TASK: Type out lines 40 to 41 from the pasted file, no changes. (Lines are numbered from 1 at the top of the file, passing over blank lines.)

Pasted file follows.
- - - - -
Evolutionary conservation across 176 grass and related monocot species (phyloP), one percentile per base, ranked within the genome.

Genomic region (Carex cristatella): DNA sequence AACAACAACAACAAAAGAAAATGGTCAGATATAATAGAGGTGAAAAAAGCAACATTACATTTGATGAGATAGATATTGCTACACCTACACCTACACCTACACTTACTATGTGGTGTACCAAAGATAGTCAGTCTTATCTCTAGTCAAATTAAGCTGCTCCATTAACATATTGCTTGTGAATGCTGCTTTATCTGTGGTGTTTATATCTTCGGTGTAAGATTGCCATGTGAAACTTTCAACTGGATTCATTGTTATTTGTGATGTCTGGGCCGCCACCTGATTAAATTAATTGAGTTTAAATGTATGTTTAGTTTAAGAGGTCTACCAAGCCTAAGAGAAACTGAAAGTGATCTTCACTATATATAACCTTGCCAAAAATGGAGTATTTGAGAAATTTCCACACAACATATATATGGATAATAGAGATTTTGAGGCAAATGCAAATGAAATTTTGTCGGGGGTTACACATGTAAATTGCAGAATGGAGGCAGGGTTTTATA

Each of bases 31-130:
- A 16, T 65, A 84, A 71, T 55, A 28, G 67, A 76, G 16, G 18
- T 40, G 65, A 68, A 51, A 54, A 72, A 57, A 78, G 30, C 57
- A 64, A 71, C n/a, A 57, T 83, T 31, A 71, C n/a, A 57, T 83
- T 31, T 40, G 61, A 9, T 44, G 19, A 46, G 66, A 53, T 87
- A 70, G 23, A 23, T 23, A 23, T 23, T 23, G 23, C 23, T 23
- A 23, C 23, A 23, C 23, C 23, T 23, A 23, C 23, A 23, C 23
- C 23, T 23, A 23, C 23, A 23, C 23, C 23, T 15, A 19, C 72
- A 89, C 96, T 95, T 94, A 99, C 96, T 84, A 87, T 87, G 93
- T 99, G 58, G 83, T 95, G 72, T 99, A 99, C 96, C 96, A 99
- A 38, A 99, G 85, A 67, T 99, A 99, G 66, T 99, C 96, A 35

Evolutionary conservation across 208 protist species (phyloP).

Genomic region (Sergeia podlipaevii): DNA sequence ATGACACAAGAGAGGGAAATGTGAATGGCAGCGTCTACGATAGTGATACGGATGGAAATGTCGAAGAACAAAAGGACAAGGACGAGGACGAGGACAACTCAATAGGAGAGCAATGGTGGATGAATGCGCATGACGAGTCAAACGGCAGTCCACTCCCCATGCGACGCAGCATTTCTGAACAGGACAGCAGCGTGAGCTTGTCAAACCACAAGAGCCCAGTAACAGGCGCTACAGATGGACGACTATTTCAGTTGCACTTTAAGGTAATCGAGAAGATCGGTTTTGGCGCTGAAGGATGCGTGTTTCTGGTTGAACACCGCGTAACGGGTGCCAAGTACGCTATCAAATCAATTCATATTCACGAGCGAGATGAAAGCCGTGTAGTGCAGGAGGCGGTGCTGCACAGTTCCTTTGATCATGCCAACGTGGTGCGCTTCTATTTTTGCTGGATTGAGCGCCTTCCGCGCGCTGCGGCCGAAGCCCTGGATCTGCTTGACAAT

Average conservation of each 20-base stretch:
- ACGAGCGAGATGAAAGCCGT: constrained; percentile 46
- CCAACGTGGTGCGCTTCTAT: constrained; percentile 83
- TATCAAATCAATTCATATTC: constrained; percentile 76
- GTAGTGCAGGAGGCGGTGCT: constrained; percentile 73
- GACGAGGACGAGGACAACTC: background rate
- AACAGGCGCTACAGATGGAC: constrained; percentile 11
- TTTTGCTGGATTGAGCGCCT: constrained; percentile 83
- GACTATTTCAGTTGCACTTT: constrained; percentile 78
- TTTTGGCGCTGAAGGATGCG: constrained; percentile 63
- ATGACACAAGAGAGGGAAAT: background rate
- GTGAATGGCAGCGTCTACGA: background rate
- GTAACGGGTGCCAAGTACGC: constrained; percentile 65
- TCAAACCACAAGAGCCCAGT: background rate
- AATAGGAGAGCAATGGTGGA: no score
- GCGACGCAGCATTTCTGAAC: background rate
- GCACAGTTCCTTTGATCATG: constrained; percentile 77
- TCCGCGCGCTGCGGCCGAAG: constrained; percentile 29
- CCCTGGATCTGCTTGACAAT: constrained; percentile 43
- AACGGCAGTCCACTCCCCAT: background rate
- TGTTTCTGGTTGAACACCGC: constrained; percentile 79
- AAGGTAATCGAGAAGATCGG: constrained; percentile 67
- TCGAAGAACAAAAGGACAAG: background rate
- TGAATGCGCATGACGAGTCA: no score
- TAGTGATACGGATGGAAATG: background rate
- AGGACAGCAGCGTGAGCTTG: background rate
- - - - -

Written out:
- TAGTGATACGGATGGAAATG: background rate
- AGGACAGCAGCGTGAGCTTG: background rate